B is for Balance

by Morgan St. James

Writing and promotion ~ Both are time consuming-but necessary

Balance is something most writers struggle with. Whether it’s in print, electronic or

both, you finally have a book. Don’t think that’s all there is to it, because the work and

balancing act begin now.

If you’re self-published, perhaps only friends and family know about your book. Unless

you’re ordering small quantities produced with print on demand or POD technology, you

probably have a garage full of copies. If you’re published by a royalty-paying publisher,

but there is no promotion on your part, sales could be flat or non-existent. That doesn’t

make for a happy publisher. People simply don’t buy something they don’t know exists.

In this day and age, there are many ways to promote yourself and your book, ranging

from becoming an internet guru to doing personal appearances and joining groups like

Coffee House Tours. These avenues of promotion all have one thing in common they’re

time vampires. How often have you sat at the computer and although it seems like no

time has passed, you swear the clock must be wrong. How can it be that three or four

hours have passed?

Local appearances involve preparation and driving time.

There is no “free lunch” here. If the venue is out of town, add transportation, hotel costs

and other factors. What’s the thing that’s been left out? Time to write the next book.

Picture a circus performer up on a tightrope. He has to balance, because if he doesn’t, he

will fall into the net below. Then add another important factor because authors have

more choices than the fellow slowly making his way across the wire. Progress doesn’t

have to be a linear forward or backward effort. However, it still boils down to one thing:

you have to promote the current book but can’t ignore writing the next one.

Writing is a business

Learn to treat your writing with the same discipline you would a job. For many, it helps to

set up an appointment calendar. I personally create a “punch list” of things I want to

accomplish every day, then tick them off as they are done. If I don’t finish something, I

move it to the next day. Block in the time to do internet promotion, live promotion, the

time to write, the time for fun and recreation. All work and no play makes Jack a dull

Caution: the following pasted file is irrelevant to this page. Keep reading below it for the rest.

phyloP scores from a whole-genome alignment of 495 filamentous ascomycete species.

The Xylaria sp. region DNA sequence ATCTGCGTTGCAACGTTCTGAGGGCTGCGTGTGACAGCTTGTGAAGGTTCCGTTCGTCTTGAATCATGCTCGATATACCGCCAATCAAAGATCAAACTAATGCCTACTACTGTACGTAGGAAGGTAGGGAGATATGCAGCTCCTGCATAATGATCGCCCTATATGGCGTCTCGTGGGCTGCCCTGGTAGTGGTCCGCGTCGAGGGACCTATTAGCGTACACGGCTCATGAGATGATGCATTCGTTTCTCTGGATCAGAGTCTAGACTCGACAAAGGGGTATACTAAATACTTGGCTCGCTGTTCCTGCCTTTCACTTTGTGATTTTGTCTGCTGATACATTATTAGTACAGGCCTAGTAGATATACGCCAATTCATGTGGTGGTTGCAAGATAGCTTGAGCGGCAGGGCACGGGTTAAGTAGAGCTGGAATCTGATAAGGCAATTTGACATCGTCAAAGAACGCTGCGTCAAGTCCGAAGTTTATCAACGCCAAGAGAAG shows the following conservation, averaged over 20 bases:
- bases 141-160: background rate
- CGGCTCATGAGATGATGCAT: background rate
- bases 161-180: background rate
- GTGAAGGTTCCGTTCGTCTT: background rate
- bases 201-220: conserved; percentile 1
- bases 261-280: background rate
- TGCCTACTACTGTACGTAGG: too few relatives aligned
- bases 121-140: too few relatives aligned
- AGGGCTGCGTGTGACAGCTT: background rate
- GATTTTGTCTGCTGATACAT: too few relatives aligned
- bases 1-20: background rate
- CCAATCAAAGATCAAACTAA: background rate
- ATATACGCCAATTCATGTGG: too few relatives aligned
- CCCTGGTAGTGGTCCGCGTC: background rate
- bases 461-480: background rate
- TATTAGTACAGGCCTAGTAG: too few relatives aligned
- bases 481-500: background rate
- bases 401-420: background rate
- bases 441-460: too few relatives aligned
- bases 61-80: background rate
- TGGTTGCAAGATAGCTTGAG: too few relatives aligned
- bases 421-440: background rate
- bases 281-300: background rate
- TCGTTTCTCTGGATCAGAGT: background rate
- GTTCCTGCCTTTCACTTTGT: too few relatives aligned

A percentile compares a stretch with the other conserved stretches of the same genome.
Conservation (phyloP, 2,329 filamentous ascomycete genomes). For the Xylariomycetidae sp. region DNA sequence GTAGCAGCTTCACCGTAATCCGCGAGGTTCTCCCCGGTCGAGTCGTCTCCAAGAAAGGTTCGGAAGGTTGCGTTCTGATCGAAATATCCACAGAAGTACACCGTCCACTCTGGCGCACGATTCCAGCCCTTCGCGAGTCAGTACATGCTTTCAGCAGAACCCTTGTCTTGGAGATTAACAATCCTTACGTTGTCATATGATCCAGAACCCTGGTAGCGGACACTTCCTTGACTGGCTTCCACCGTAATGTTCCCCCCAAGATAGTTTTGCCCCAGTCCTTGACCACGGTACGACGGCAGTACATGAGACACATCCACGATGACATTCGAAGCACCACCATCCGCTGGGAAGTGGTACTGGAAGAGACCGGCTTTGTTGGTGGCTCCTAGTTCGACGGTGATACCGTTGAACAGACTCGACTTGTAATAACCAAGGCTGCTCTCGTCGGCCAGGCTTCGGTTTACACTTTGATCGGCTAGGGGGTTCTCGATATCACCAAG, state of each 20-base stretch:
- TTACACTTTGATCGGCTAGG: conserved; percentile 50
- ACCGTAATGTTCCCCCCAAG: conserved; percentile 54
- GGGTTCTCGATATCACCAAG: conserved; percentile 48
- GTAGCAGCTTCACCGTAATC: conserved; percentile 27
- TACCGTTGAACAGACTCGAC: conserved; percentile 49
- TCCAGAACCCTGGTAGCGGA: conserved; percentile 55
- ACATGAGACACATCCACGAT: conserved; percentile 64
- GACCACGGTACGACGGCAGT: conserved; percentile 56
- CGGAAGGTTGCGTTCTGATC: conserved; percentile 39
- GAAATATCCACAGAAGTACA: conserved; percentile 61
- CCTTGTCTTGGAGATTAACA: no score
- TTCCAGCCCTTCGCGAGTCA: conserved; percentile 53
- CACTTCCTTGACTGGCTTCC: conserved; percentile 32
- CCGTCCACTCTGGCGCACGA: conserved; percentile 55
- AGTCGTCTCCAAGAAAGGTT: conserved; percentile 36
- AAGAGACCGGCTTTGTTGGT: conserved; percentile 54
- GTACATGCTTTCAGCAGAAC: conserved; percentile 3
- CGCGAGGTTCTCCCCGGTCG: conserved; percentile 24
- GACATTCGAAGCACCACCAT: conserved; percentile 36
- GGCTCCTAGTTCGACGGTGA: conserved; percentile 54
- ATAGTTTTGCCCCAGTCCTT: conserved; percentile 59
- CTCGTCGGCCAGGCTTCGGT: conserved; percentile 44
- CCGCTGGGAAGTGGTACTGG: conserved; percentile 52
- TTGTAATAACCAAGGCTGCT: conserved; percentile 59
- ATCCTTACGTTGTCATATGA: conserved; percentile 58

boy—remember that one? Add time to interact with your family, etc. At first it might

seem very rigid, but we learn through repetition and eventually it becomes habit. The

advantage is that unless you are on deadline, all you have to do is make adjustments

when life gets in the way of doing things the way you planned them. And, be careful about

getting hijacked by social media. It eats up hours faster than a glutton eating dinner.

Discover a method to stay on track

If that seems too inflexible, develop a method that works for you. A very wise man I

worked for many years ago told me something I’ve never forgotten: “Any system is a

system as long as it works for you.” Thank you, Richard Zentner! I’ve lived by those


One of the worst temptations is to segue into checking internet sites and other activities

that have nothing to do with your promotion time, and I’m certainly no exception. Picture

a vampire sucking the life blood from you. When temptation strikes, hold your ground.

That’s the only way you’ll stay on track. We don’t want a book entitled, Vampire Internet

Turns Author into Zombie.

Try tacking sticky notes by your computer to remind you of things you MUST do. Use a

few different colors to indicate urgent, gotta do soon and can stay on back burner. That

way the urgent ones will jump out at you and when the deed is done, throw that note

away. Unless you need it for reference, don’t amass clutter by keeping notes that are of no

further use to you. Almost every writer I know has enough legitimate clutter to fill several

boxes. It is so sweet to finish something you set out to do!

Keep a follow-up file so you don’t forget to keep the ball rolling on certain things like


Outlook, Google or other calendars with reminders work well for that. All of

a sudden the notes pop up or the buzzer rings, snapping you back into action mode. If you

worry about computer crashes or keeping an electronic calendar doesn’t appeal to you,

an old-fashioned card file sitting on your desk is a good idea. Long-ago, back in the days

when I was a marketing representative, everyone in sales and marketing had one of those

boxes. They were called tickler files, and the index cards were filed by date. Sound like a

possible idea for you? Remember, if another follow-up is called for, just move the card to

the next date, but first make a note on it to remind yourself about the next step. Also

make notes to yourself about things like Martin had a bad cold. It will prompt you to ask

Martin how he feels the next time you speak to him, which makes him feel important

because you remembered. Use cards of different colors to indicate priority or make those

color-coded entries on your digital calendar.

Don’t take on more than you can handle.

“No” is only a two-letter word, but sometimes it’s the hardest one to say. When you stagger under the load of things you’ve committed to, something has to suffer. If it’s the quality of your writing, the entire purpose has been defeated. Whatever you do or commit to, strive for excellence. Don’t accept anything from yourself that doesn’t meet your highest standards.

Remember . . . quality should always win out over quantity.

*Morgan St. James is a multi-genre author with 18 titles and over 600 published articles under her belt. She lives in Las Vegas and is on the board for Writers of Southern Nevada. For more information about Morgan, follow the links below:

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